Tuesday, December 23, 2008

When does no mean 'yes, please'?

When people give pollsters an answer that politicians would rather not hear, I guess. There has been a mini-furore in the past month over Tanzania's misbehaving ways in the EAC. We don't want to tackle formal integration at a pace higher than a crawl while Kenya and Rwanda are chafing at the bit and Uganda schleps along. Of course, away from the beady eye of the press and regulatory authorities, we are negotiating various forms of integration anyways- economic and cultural, technological etc.

When Prof. Wangwe traipsed around the country a couple of years ago polling and 'educating' people on the EAC, 75% Tanzanians opposed political federation unless it could take place at some unmentioned date far in the mists of the future as opposed to within their lifetime. Things have not changed much, in spite of the tantrums that the other EAC countries have thrown. It can be argued that what Tanzanians claim to think about integration is immaterial, which is happening anyways, and that these periodic shouting matches with her neighbors are a waste of energy. But the will of the people should not be so lightly ignored- doing so is usually the hallmark of a dictatorship.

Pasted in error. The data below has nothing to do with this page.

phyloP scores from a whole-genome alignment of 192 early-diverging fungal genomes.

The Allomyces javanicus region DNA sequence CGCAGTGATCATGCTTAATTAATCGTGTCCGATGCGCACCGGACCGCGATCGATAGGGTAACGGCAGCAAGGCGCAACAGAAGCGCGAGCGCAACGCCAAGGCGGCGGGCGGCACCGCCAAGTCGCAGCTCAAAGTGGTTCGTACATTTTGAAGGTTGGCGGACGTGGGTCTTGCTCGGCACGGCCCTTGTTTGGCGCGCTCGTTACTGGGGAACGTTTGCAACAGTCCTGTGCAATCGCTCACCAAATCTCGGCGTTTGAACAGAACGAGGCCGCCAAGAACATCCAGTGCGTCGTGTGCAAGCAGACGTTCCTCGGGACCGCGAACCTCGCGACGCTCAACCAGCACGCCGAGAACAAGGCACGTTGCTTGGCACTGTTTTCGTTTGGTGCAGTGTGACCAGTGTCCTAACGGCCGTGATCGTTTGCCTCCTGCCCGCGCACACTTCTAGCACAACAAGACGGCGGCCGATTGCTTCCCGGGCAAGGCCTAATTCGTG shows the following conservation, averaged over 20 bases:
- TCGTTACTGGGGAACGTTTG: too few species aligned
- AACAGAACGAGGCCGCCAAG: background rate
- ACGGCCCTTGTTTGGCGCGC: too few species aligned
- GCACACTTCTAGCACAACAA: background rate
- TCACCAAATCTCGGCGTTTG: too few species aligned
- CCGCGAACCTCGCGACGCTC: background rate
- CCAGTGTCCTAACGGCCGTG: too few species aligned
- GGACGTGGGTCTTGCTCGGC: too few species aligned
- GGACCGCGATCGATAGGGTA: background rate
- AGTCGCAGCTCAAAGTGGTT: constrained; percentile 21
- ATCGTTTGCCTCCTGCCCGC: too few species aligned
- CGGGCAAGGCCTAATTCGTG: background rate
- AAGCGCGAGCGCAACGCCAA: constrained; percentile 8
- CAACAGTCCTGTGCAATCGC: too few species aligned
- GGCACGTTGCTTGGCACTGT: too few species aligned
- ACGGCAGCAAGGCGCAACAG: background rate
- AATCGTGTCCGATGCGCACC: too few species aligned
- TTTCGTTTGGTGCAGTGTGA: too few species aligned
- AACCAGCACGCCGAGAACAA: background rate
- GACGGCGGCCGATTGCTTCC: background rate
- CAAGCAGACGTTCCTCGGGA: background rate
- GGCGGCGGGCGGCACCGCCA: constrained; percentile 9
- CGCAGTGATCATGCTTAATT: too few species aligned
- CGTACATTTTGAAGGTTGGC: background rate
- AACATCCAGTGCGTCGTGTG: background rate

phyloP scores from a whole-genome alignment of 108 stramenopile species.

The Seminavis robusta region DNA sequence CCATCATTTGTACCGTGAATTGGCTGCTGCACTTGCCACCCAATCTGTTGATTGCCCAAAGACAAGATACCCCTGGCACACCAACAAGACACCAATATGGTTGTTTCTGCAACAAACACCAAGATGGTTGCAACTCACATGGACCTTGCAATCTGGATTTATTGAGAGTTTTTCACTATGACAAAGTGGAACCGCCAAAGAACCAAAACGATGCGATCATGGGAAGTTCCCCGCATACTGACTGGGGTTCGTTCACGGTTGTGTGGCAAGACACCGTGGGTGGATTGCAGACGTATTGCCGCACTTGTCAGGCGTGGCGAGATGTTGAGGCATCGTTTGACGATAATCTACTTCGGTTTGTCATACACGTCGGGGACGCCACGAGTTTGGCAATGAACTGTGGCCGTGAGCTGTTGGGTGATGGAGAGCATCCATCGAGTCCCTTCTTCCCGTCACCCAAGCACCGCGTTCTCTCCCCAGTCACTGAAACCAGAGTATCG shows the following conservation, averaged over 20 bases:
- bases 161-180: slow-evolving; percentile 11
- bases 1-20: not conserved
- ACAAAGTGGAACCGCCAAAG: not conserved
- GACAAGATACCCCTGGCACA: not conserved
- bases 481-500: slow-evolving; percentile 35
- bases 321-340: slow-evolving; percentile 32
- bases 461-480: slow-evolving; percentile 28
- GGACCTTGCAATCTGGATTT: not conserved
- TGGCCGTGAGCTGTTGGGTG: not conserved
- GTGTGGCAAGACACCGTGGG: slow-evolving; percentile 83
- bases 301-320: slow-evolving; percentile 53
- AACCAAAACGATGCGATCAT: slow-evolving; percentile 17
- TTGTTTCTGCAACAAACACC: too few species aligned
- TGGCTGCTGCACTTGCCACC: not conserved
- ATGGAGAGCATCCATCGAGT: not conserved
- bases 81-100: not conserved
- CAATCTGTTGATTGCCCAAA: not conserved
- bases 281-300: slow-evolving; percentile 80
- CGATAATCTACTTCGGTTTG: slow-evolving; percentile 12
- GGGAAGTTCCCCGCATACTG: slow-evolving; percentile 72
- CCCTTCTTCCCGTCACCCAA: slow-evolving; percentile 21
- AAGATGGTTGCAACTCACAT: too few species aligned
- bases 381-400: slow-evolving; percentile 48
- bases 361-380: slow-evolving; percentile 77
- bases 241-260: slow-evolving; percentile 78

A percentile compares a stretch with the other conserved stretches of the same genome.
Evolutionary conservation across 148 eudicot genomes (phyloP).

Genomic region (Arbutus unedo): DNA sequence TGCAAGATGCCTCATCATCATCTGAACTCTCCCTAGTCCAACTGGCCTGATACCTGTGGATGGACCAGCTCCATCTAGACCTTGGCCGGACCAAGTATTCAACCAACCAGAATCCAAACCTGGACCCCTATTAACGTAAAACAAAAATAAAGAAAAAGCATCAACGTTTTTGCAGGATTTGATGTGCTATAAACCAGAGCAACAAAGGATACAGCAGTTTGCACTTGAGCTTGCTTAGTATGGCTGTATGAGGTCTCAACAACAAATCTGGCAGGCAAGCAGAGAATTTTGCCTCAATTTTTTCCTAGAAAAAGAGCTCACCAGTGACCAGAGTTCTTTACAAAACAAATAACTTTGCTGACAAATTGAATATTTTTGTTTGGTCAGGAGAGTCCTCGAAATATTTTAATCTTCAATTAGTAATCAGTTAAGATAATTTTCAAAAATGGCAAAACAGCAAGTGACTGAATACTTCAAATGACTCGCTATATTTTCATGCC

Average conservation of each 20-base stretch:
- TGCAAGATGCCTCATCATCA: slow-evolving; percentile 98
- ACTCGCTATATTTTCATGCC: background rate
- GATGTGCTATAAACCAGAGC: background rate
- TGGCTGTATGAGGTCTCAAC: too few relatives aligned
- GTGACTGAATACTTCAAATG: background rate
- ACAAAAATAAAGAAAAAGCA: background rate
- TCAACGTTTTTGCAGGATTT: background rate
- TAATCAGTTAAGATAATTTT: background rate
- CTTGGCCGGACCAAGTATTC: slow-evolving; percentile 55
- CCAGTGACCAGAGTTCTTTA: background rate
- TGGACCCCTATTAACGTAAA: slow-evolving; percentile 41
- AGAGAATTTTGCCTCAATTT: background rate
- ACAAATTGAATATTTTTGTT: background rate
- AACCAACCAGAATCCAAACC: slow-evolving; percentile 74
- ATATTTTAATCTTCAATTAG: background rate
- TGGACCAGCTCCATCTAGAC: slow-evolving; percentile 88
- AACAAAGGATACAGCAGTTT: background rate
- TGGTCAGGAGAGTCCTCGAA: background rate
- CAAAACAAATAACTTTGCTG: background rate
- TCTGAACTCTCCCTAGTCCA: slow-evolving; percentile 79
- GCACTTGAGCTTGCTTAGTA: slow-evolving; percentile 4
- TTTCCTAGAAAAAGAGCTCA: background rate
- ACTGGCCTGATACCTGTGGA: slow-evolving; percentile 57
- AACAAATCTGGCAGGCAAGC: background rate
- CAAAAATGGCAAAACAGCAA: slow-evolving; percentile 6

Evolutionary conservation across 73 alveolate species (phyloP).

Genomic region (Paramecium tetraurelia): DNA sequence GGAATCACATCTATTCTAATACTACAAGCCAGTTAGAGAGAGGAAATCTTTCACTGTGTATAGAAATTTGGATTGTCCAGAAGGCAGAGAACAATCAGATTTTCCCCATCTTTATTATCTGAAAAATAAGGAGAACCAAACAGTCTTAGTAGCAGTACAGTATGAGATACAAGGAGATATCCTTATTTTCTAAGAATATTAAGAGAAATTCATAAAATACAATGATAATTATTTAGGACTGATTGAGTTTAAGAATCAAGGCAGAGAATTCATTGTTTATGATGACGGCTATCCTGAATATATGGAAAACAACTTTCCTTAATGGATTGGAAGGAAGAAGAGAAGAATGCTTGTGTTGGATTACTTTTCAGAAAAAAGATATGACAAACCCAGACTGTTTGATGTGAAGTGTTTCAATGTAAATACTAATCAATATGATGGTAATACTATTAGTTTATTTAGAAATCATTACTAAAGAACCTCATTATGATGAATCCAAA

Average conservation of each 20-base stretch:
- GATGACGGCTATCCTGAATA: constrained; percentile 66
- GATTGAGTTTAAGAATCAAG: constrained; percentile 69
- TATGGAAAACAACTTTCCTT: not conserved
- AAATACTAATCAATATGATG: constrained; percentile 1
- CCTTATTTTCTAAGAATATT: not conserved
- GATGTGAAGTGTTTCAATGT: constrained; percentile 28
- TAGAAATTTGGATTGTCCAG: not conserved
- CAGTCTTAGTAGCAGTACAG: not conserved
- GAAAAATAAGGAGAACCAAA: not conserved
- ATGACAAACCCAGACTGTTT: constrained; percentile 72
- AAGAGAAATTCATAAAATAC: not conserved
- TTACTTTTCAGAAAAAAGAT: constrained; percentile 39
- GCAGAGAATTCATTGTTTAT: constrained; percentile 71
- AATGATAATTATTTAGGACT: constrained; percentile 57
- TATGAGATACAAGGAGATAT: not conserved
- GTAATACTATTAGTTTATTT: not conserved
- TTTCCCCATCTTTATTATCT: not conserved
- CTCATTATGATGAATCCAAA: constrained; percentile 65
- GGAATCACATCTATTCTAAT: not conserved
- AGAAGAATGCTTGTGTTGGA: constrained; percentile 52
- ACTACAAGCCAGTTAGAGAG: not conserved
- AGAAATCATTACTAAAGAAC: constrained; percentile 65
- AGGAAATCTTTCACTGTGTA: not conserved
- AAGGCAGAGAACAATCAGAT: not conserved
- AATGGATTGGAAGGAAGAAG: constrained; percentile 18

Our fellow countries might be content with their interesting political arrangements but Tanzania is at a point in her political development where the voice of the people is tentatively starting to matter. What is to be gained by reverting to our top-down ways now? I can't see the wisdom of setting up bodies and institutions and political instruments to administer an arrangement that Tanzania is resisting, unless the goal is to force Tanzania's not-so-buried fears to manifest as violent intolerance of citizens from neighboring countries. If we are already throwing rocks at Jay Kay's motorcade we are not that far from smacking non-locals into oblivion, and then the Pan African dream will really have to die.

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